Anemia among Schoolchildren with Malaria and Soil-Transmitted Helminth Coinfections after Repeated Rounds of Mass Drug Administration in Muheza District, Tanzania

Billy Ngasala Department of Parasitology and Medical Entomology, Muhimbili University of Health and Allied Sciences, Dar es Salaam, Tanzania;
Department of Women’s and Children’s Health, International Maternal and Child Health (IMCH), Uppsala University, Uppsala, Sweden;

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Ferdinand Matata Department of Parasitology and Medical Entomology, Muhimbili University of Health and Allied Sciences, Dar es Salaam, Tanzania;

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Richard Mwaiswelo Department of Parasitology and Medical Entomology, Muhimbili University of Health and Allied Sciences, Dar es Salaam, Tanzania;
Department of Microbiology, Immunology, and Parasitology, Hubert Kairuki Memorial University, Dar es Salaam, Tanzania;

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Bruno P. Mmbando National Institute for Medical Research, Tanga Centre, Tanga, Tanzania

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Coinfections with malaria and soil-transmitted helminths (STHs) has been common among school-aged children in Tanzania. However, after a countrywide scaling up of interventions for malaria and STHs, there are limited data on the prevalence of malaria–STH coinfections and its effect on anemia in schoolchildren in Tanzania. We assessed the distribution and risk factors for malaria, STHs, and malaria–STH coinfections, and its relation to anemia among 445 primary schoolchildren in Muheza district. A semi-structured questionnaire was used to collect demographic characteristics of the children. Malaria rapid diagnostic test (mRDT) was used to diagnose malaria infection. Soil-transmitted helminths were diagnosed using the Kato–Katz technique. Primary outcome was anemia, defined as hemoglobin concentration < 11 g/dL. Chi-square (χ2) or Fisher’s exact tests, Kruskal–Wallis or t-test, and logistic models were used as appropriate. Overall, the prevalence of malaria, STHs, malaria–STH coinfection, and anemia were 18.4%, 6.1%, 1.6%, and 19.8%, respectively. Anemic children were more likely to have malaria (adjusted odds ratio [aOR] = 4.538, 95% CI: 2.189–9.409), whereas frequent use of bed nets was associated with reduced risk of malaria (aOR = 0.234, 95% CI: 0.130–0.42). On the other hand, not always using latrines and eating raw uncooked food increased the risk of STH infection. The prevalence of anemia was high and was associated with both malaria and malaria–STH infections, therefore calling for more integrated malaria–STH control approaches to target school-aged children.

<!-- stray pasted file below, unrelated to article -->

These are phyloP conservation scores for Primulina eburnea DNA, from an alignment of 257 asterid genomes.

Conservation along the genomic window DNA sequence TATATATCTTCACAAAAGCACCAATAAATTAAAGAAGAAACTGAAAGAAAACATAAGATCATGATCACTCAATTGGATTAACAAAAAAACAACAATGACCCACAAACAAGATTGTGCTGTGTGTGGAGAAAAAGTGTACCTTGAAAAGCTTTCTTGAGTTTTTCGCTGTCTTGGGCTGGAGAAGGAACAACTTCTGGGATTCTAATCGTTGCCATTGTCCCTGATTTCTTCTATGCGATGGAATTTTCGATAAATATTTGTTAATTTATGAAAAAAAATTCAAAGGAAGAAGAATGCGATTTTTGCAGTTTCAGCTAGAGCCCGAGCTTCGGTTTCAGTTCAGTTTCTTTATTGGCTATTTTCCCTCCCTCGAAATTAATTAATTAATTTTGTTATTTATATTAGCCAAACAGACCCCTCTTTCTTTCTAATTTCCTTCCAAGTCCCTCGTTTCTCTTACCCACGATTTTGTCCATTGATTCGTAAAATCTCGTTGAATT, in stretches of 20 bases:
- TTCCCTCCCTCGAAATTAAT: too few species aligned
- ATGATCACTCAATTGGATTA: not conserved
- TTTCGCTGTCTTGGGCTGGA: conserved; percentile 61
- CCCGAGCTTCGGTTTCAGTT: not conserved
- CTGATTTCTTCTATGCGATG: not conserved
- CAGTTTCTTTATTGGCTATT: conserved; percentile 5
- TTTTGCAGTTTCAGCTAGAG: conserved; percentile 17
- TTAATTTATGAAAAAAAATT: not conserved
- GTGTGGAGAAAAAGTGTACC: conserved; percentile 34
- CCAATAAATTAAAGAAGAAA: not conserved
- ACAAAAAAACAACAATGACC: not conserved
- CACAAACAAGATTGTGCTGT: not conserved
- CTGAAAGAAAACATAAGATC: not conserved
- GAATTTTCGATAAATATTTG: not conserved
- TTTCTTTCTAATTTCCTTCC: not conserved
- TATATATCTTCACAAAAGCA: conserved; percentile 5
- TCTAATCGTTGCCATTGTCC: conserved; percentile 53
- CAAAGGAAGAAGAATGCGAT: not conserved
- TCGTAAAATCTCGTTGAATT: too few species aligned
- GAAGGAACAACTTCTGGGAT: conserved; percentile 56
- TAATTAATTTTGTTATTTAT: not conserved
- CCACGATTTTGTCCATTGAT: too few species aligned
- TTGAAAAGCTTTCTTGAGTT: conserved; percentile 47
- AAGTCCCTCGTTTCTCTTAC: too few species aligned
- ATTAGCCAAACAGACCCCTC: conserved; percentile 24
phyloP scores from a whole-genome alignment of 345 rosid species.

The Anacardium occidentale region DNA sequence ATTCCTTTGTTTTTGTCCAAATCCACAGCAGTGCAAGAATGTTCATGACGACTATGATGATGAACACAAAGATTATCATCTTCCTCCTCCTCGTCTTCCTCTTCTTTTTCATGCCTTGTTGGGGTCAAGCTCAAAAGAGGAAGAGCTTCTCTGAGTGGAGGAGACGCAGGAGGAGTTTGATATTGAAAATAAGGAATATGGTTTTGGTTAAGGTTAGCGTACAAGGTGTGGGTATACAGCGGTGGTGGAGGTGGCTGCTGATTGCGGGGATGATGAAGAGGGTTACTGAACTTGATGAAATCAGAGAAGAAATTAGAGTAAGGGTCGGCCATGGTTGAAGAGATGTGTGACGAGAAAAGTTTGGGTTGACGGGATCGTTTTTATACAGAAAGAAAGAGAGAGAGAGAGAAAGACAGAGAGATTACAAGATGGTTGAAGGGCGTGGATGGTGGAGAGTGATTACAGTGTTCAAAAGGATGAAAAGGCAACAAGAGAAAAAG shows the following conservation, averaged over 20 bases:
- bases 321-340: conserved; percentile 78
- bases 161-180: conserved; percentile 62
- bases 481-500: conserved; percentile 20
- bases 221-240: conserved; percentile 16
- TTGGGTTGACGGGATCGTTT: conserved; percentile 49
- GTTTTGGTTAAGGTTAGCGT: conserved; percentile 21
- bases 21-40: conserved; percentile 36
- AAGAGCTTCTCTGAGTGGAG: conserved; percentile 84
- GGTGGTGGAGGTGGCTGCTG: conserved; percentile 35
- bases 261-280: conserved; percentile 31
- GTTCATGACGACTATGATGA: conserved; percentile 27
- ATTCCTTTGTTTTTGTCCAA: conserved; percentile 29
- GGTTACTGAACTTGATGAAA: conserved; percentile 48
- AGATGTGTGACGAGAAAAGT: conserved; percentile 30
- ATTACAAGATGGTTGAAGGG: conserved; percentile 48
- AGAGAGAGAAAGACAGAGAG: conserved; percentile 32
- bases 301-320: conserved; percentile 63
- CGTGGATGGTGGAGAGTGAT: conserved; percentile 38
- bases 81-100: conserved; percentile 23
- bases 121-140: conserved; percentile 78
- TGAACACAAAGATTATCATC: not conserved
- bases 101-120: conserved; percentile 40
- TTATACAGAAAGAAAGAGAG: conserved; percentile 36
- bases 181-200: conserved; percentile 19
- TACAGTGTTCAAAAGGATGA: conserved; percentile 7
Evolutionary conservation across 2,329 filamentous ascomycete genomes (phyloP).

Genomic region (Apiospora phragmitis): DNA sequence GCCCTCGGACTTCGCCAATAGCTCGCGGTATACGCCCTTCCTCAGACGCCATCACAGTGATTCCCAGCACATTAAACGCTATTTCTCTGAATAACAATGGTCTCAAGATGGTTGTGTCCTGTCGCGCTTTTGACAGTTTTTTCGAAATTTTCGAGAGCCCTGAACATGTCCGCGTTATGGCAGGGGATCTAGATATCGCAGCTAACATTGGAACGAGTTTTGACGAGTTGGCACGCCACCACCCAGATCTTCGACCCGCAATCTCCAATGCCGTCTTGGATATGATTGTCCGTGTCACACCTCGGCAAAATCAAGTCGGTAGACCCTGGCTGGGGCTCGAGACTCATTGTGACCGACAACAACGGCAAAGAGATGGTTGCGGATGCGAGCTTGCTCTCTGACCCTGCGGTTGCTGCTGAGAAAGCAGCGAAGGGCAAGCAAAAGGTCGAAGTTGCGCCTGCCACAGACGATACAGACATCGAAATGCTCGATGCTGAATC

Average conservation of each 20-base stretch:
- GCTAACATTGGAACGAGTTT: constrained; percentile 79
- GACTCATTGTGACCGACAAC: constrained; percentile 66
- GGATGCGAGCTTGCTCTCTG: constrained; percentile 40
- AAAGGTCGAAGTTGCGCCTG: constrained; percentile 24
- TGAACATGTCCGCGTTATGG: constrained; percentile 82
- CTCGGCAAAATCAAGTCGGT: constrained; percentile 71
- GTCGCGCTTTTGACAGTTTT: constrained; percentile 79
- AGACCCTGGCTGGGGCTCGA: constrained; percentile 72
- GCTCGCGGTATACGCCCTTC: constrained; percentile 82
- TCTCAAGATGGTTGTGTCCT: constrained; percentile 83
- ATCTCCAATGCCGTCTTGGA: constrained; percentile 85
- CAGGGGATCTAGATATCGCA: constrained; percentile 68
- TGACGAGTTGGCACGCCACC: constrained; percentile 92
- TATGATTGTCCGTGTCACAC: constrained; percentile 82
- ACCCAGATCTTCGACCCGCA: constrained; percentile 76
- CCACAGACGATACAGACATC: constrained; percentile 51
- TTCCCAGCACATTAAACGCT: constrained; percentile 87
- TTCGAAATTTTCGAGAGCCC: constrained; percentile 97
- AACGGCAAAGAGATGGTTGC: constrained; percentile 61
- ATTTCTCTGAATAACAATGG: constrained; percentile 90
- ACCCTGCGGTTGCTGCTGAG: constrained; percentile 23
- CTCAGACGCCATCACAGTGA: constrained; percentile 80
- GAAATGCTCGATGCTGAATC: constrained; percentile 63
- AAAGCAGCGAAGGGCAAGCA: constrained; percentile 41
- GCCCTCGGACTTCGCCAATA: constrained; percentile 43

Author Notes

Address correspondence to Billy Ngasala, Department of Parasitology and Medical Entomology, Muhimbili University of Health and Allied Sciences, P.O. Box 65011, Dar es Salaam, Tanzania. E-mail: bngasala70@yahoo.co.uk

Financial support: The study was funded by Swedish International Development Agency (Sida) bilateral project.

Authors’ addresses: Billy Ngasala, Department of Parasitology and Medical Entomology, Muhimbili University of Health and Allied Sciences, Dar es Salaam, Tanzania, and Department of Women’s and Children’s Health, International Maternal and Child Health (IMCH), Uppsala University, Uppsala, Sweden, E-mail: bngasala70@yahoo.co.uk. Ferdinand Matata, Department of Parasitology and Medical Entomology, Muhimbili University of Health and Allied Sciences, Dar es Salaam, Tanzania, E-mail: ferdinand.matata@gmail.com. Richard Mwaiswelo, Department of Microbiology, Immunology, and Parasitology, Hubert Kairuki Memorial University, Dar es Salaam, Tanzania, and Department of Parasitology and Medical Entomology, Muhimbili University of Health and Allied Sciences, Dar es Salaam, Tanzania, E-mail: richiemwai@yahoo.com. Bruno P. Mmbando, Department of Statistics and Epidemiology, National Institute for Medical Research, Tanga Center, Tanga, Tanzania, E-mail: b.mmbando@yahoo.com.

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